About a week ago I noticed that he had stop requesting Dumbo. Uh oh.
So this weekend I determined to sit down with him for the movie, before he loses interest altogether. He shows a real ferocity about rejecting shows he no longer wants to see. Some of them make an eventual comeback, but some of them are gone forever. And though I could certainly sit down to watch Dumbo without him, that felt a little absurd to me, not to be killing two birds with one stone when it would be so easy to do so.
Saturday morning we were going to the park, so Sunday morning was the time. And I'm pleased to say that it went off effortlessly. Sometimes he practically wakes up saying the name of the program he wants to watch, but Sunday was not one of those mornings. So I slipped on Dumbo and met nary a moment of resistance from him. A couple times he wandered over to the door to our hallway to call for my wife, who was still sleeping, and with about 15 minutes left he lost interest in watching. I manged to contain him in the first instance, and he contained himself in the second by playing with his toys. So I did complete my Dumbo viewing -- even if some of his toys drowned out the dialogue toward the end.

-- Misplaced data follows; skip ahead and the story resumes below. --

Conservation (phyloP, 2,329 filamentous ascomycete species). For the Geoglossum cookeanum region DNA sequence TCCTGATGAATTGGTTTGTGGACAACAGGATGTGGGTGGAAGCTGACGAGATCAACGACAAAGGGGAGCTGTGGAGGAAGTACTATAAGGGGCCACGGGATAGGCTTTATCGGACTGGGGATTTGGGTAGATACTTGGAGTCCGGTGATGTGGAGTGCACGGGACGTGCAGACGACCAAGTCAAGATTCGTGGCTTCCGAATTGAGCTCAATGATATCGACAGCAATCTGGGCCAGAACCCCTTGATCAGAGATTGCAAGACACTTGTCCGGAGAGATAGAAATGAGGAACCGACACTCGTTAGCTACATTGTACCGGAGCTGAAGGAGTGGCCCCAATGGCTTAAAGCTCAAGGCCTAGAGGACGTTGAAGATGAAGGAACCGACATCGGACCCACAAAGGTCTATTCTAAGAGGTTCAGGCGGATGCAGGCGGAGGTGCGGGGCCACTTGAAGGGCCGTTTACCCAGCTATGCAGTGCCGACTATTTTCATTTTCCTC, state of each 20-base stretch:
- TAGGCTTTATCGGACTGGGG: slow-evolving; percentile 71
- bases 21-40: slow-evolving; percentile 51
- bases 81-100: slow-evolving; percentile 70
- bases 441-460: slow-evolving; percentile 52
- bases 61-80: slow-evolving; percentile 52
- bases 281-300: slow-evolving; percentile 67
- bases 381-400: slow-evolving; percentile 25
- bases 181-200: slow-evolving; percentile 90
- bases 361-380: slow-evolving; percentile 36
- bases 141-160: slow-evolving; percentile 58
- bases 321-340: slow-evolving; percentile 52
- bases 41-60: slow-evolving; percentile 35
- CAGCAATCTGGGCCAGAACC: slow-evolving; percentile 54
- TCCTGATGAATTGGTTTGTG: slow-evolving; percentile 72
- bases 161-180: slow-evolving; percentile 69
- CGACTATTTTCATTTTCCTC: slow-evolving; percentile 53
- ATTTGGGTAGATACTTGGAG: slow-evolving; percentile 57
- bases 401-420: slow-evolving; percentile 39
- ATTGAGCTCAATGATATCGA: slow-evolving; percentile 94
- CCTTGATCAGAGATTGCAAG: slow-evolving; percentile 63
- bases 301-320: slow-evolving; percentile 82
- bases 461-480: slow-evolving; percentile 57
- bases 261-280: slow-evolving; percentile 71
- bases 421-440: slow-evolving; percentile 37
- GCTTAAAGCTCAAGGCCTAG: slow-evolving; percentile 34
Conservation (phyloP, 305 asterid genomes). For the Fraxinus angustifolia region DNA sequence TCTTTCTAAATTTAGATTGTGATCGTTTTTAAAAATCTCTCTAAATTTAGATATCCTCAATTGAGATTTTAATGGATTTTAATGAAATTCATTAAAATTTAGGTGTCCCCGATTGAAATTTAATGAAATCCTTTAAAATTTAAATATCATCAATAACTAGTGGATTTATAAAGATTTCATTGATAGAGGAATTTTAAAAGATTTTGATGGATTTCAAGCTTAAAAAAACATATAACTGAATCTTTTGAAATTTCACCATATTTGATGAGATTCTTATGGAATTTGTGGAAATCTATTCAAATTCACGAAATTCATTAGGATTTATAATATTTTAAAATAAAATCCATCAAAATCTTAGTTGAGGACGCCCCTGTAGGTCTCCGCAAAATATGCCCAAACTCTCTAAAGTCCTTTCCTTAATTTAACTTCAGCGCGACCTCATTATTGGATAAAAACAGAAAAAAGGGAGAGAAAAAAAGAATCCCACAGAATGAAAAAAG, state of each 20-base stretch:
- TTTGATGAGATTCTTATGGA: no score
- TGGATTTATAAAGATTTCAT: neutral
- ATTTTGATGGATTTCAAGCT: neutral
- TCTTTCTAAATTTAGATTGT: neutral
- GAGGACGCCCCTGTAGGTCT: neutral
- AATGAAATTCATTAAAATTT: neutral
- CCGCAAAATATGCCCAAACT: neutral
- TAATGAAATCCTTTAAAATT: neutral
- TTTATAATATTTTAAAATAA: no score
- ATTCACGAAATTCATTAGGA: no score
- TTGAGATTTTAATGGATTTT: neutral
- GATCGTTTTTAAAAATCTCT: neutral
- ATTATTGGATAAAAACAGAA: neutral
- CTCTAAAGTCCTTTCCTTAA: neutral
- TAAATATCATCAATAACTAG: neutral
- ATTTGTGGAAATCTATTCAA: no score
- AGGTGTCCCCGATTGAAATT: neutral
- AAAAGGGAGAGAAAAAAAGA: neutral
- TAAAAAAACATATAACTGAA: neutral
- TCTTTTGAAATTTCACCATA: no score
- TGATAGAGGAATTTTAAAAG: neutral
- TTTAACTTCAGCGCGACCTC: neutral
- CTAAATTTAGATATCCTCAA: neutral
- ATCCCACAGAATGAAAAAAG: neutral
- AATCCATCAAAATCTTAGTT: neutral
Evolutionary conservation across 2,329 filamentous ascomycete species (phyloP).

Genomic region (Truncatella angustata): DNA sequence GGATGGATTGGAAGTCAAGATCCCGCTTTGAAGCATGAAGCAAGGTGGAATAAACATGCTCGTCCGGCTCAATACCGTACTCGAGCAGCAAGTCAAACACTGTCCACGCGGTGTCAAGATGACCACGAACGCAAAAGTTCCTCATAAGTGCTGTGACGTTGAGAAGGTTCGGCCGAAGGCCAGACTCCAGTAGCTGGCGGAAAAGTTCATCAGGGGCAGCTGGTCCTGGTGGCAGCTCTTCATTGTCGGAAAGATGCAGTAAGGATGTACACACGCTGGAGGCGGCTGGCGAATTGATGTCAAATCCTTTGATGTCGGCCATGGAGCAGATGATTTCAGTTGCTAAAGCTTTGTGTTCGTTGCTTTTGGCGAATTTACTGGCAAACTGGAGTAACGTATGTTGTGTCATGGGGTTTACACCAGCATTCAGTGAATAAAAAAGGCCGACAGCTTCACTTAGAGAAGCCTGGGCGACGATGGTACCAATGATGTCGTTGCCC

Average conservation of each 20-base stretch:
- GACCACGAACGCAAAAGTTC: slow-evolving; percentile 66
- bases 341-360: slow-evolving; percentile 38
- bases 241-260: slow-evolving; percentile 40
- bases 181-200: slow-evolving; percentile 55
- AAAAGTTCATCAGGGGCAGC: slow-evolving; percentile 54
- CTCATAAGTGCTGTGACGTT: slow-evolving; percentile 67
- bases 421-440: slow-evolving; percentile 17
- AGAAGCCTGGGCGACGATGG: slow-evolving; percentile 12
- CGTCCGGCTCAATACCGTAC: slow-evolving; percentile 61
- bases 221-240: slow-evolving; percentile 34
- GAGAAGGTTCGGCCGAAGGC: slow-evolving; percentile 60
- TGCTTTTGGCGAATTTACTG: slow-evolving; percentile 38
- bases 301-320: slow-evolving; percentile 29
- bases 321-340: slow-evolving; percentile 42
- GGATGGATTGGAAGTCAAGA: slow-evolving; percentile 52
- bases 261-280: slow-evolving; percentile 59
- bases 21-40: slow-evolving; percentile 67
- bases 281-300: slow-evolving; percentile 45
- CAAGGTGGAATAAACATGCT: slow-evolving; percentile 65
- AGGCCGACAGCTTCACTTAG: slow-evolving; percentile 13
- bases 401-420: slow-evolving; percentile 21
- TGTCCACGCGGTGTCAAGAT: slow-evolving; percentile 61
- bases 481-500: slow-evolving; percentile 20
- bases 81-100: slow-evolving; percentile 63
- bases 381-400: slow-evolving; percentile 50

My thoughts? It's a tight, though exceptionally dated, little movie. Here are some more specific thoughts:
1) It was more Fantasia than I thought it would be. I had certainly forgotten, perhaps because I was too young to understand it at the time, that Dumbo discovers he can fly as the result of accidentally getting drunk. One clown knocks over one bottle of champagne into one bucket of water, and upon drinking from that bucket of water, Dumbo and his mouse companion get so inebriated that they hallucinate a pink elephant parade that takes up five or six minutes of screen time. And here I thought I was saving my son from hidden drug references by not showing him Alice in Wonderland. The trippy sequence culminates with the pair lying in a tree, which is how they learn that Dumbo has the gift of flight.